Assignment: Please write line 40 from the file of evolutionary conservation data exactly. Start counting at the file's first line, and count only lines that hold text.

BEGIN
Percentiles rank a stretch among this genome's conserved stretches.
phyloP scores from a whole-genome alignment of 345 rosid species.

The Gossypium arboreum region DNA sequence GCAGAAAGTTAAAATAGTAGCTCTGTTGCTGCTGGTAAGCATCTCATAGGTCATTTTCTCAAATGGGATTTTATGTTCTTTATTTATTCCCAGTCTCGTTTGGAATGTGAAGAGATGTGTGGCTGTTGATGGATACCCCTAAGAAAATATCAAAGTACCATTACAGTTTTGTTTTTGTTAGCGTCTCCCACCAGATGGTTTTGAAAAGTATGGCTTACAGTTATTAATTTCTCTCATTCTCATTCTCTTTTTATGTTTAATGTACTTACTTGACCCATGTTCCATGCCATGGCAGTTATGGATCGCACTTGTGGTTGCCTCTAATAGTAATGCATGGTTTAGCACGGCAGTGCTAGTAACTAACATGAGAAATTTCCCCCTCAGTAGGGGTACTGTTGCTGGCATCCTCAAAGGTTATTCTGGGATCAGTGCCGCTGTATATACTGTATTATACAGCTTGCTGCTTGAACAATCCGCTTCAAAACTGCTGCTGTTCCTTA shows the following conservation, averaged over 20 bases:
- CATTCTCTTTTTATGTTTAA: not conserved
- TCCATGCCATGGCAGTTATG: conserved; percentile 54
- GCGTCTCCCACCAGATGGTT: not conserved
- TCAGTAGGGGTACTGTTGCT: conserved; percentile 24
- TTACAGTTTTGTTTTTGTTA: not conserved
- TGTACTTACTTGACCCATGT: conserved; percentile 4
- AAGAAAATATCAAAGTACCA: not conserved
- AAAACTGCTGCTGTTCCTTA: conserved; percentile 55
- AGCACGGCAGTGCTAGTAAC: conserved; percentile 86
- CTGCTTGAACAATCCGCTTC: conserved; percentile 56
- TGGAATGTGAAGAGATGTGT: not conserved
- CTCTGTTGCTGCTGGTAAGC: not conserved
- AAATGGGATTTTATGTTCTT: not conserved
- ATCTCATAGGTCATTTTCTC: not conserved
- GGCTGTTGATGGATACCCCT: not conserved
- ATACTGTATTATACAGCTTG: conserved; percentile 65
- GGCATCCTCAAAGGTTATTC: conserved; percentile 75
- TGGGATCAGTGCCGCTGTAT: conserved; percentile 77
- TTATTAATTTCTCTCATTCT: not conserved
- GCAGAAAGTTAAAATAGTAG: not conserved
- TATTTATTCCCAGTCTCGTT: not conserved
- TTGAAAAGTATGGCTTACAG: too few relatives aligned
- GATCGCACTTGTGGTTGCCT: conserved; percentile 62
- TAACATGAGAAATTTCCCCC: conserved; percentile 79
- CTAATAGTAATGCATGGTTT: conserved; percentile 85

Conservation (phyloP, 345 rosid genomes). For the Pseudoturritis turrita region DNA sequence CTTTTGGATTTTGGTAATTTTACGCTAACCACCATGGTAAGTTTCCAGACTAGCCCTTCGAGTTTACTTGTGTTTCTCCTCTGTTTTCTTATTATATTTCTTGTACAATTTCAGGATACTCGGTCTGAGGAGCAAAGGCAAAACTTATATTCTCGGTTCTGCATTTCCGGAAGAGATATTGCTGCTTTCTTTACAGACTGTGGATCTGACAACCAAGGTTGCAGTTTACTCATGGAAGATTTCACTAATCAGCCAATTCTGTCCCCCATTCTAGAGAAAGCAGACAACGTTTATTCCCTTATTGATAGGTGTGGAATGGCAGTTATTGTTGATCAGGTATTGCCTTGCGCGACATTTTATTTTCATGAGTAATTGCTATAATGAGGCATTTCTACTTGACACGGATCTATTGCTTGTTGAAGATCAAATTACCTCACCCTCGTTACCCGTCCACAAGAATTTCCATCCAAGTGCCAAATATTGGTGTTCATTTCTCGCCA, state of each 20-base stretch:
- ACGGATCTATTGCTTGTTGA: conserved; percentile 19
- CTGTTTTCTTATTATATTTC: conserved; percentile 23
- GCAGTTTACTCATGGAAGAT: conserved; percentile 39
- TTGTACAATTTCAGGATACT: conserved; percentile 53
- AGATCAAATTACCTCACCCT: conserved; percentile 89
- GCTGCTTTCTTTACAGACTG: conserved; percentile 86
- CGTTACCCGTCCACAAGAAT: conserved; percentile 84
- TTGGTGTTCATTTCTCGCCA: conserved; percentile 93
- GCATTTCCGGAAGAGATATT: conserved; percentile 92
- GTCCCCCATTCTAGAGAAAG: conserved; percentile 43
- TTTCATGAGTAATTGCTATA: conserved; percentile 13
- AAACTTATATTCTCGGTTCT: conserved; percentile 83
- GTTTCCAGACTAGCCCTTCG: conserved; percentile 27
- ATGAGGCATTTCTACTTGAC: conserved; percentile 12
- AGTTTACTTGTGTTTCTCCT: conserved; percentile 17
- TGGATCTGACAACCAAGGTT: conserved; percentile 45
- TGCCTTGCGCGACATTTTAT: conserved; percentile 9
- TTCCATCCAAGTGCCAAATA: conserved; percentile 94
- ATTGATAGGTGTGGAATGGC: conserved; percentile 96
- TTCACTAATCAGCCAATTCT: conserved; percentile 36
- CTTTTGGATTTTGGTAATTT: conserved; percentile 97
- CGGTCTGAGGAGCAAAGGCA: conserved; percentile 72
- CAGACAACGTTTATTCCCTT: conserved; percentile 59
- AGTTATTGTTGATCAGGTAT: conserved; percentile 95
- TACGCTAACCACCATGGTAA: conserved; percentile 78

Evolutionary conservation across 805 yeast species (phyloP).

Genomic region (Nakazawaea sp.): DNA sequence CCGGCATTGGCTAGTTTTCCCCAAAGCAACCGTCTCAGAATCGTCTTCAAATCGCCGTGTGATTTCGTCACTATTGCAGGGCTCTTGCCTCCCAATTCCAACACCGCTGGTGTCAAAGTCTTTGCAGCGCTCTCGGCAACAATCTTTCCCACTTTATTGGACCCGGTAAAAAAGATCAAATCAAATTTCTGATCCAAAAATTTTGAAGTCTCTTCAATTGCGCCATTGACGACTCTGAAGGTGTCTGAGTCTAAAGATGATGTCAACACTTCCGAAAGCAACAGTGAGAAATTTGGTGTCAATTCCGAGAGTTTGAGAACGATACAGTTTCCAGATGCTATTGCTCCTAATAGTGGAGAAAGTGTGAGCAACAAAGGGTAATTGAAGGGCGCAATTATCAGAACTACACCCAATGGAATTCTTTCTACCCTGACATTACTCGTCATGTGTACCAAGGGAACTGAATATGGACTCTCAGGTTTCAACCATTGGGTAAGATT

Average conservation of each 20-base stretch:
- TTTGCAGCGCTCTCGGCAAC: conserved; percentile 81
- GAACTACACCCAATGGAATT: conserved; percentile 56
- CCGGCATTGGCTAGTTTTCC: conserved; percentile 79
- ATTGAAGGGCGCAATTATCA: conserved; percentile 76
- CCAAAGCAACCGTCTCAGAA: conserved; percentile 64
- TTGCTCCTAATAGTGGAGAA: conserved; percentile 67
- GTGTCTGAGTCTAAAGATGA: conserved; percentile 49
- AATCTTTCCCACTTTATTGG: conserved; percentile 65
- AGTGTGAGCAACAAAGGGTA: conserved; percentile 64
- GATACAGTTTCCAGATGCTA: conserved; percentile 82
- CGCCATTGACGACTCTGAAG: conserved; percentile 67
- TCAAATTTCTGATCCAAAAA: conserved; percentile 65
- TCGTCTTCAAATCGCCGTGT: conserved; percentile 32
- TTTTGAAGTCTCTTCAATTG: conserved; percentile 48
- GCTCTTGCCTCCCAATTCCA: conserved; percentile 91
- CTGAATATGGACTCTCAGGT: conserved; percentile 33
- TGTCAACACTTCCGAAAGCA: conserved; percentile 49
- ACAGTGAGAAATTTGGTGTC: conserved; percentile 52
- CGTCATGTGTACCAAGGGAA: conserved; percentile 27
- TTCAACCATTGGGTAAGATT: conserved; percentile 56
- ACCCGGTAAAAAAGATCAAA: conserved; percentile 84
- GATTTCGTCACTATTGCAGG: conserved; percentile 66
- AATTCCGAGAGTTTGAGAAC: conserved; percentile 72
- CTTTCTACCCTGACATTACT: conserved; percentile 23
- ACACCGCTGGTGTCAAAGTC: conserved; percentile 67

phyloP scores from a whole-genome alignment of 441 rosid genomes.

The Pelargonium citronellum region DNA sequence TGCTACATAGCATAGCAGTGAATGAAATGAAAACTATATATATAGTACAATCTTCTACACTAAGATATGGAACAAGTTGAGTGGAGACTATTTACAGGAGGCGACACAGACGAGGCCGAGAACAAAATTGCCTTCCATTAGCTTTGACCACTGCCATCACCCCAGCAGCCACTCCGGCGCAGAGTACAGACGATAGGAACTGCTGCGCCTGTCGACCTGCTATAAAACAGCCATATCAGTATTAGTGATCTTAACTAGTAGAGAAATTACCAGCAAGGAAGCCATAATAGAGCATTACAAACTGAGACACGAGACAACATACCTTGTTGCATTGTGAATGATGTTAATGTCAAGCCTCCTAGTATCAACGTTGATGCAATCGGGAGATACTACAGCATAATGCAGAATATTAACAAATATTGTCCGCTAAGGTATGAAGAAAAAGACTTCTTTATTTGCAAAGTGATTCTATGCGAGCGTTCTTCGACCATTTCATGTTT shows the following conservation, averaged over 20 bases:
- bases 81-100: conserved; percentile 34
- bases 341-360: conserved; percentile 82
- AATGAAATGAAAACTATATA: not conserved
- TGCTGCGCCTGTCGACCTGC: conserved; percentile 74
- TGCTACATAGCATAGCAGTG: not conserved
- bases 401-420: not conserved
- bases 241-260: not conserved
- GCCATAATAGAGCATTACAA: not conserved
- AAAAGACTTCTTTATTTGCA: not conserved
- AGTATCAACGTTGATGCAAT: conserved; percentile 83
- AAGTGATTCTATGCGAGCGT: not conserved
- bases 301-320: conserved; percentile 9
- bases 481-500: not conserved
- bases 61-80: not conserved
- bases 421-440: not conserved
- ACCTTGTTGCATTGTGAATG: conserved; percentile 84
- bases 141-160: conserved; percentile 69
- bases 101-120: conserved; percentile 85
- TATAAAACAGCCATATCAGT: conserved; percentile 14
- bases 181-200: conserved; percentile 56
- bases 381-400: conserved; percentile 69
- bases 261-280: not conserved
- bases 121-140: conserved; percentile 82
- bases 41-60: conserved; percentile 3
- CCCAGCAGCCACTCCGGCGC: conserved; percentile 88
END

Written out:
- TTTCATGAGTAATTGCTATA: conserved; percentile 13